Delaware announces 10 new COVID-19 deaths, most for one day so far

DOVER — Delaware announced 10 new coronavirus deaths on Tuesday, marking the highest number of COVID-19 casualties in a single day. In all, 82 Delawareans have died from the virus, the Division of Public Health said.

The latest laboratory-confirmed case total now stands at 2,931, an increase of 186 from the day prior. According to DPH, 263 people are hospitalized, with 71 critically ill. In all, 565 people have recovered.

Gov. John Carney said in a press briefing Tuesday the number of people hospitalized is a key indicator he uses to make decisions.

“We feel pretty good about our capacity,” he said.

According to the governor, hospitalization has leveled off upstate, but there’s been an uptick in Sussex County, with 41 more people requiring inpatient treatment last week.

Asked about hospital capacity Monday, a DPH spokeswoman said the agency does not share that information publicly but “all hospitals have indicated that they have adequate capacity.”

The new coronavirus totals are as of 6 p.m. Monday. DPH this week starting releasing data for the prior day around noon rather than sending out the information for the day every evening.

The agency said the change will enable the state to provide additional information, including race of COVID-19 patients and age-adjusted incidence rates by ZIP code, and will lighten the burden on its staff and the media. That new data will be available over the next week, according to the agency.

Delaware announced its first laboratory-confirmed case March 11.

The latest deaths involve the youngest and oldest individuals to pass away from the virus here.

The New Castle County residents among the deceased are a 73-year-old man, two 79-year-old men and an 84-year-old woman, while the only person from Kent County whose death was announced Tuesday is a 51-year-old woman.

The remaining five, all women, resided in Sussex County: a 32-year-old, a 71-year-old, a 78-year-old, a 92-year-old and a 103-year-old.

The 73-year-old and one of the 79-year-old men from New Castle, as well as the 71-, 78-, 92- and 103-year-olds from Sussex, were in long-term care facilities.

There have been 218 positive COVID-19 cases involving residents of long-term care centers in the state, with 48 deaths. That total includes 18 deaths at Genesis Healthcare’s Milford Center, 11 at Little Sisters of the Poor, five at Brandywine Nursing and Rehabilitation Center, two at Parkview Nursing and Rehabilitation, two at Atlantic Shores Rehabilitation and Health Center, two at New Castle Health and Rehabilitation Center, two at Delaware Hospital for the Chronically Ill and one at Governor Bacon Health Center.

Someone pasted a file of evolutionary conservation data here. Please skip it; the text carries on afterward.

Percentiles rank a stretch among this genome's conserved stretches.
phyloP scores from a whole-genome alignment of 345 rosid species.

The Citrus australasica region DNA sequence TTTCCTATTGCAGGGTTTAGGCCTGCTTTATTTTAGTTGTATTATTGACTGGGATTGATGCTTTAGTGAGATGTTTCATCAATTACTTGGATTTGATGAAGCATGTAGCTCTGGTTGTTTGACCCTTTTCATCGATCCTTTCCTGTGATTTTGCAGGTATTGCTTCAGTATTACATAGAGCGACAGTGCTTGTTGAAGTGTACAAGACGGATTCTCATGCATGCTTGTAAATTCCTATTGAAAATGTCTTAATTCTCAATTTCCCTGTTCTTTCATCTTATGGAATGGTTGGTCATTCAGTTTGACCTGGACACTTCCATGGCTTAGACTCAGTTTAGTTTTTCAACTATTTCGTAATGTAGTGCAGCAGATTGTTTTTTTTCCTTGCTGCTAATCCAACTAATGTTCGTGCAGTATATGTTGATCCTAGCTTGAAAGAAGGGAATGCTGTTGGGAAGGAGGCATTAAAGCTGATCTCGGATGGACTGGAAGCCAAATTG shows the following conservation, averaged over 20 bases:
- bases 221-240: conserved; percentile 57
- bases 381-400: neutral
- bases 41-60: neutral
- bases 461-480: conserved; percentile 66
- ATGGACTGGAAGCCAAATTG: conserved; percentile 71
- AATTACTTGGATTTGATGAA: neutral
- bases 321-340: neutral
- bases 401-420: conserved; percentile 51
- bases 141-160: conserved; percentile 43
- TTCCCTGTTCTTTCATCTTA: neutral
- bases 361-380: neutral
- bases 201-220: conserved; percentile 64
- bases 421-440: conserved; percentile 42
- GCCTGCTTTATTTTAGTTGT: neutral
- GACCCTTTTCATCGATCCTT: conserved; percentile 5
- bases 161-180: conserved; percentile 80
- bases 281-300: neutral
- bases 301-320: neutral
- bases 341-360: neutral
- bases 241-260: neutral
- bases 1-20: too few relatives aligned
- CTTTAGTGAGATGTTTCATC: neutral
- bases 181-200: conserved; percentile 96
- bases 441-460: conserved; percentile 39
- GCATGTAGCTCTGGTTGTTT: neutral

Additionally, DPH said three facilities in New Castle and two in Sussex have had one death each, although it is only naming centers with multiple deaths. Governor Bacon appears to be an exception because it is run by the state.

Of the 2,931 COVID-19 cases, a total that includes current and former ones, there are 1,303 involving New Castle Countians, 1,139 involving Sussex Countians, 459 involving Kent Countians and 30 involving people whose residence is unknown.

Perhaps due in part to people flocking to their beach homes to wait out the proverbial storm, Sussex County has carried a heavy burden so far: It has about 24 percent of the state’s population but 39 percent of the cases.

Similarly, 35 of the deaths have involved residents of Sussex, almost equal to the 37 from New Castle, even though the state’s northernmost county has more than twice as many people.

Four of the deceased individuals were younger than 50, including two in their 30s. Forty of the deaths involved people at least 80 years of age, and 67 of those who died from the virus were older than 65.

As of April 13, there were 1,761 cases and 41 deaths. There were 783 cases and 15 deaths one week prior to that, with 264 and seven just one week before that (March 30).

In all, 1,322 cases have involved males, 1,600 have involved females and nine have involved a person of unknown gender. Forty-eight of the people who died, or about 59 percent, were women.

There have been 12,935 negative test results, DPH said, although it cautions the figure is preliminary and should not be used as a substitute for the overall number of Delawareans who have been tested.

Based on guidance from the Centers for Disease Control and Prevention, DPH is now counting deaths of not just individuals with laboratory-confirmed coronavirus cases but also Delawareans who had symptoms consistent with COVID-19 and were exposed to a confirmed case but never tested.

Because of volume, the hospitalization and critically ill numbers now include non-Delawareans, although all other totals are just Delaware residents, according to DPH.

As usual, the division did not release additional details about the cases, citing health privacy laws.

Helpful Coronavirus links

Delaware Division of Health Coronavirus Page
CDC: About the Coronavirus Disease 2019
CDC: What to do if You Are Sick
Johns Hopkins Coronavirus Resource Center
AP News Coronavirus Coverage
Reopening Delaware: Resources for Businesses
Delaware Phase 2 guidance

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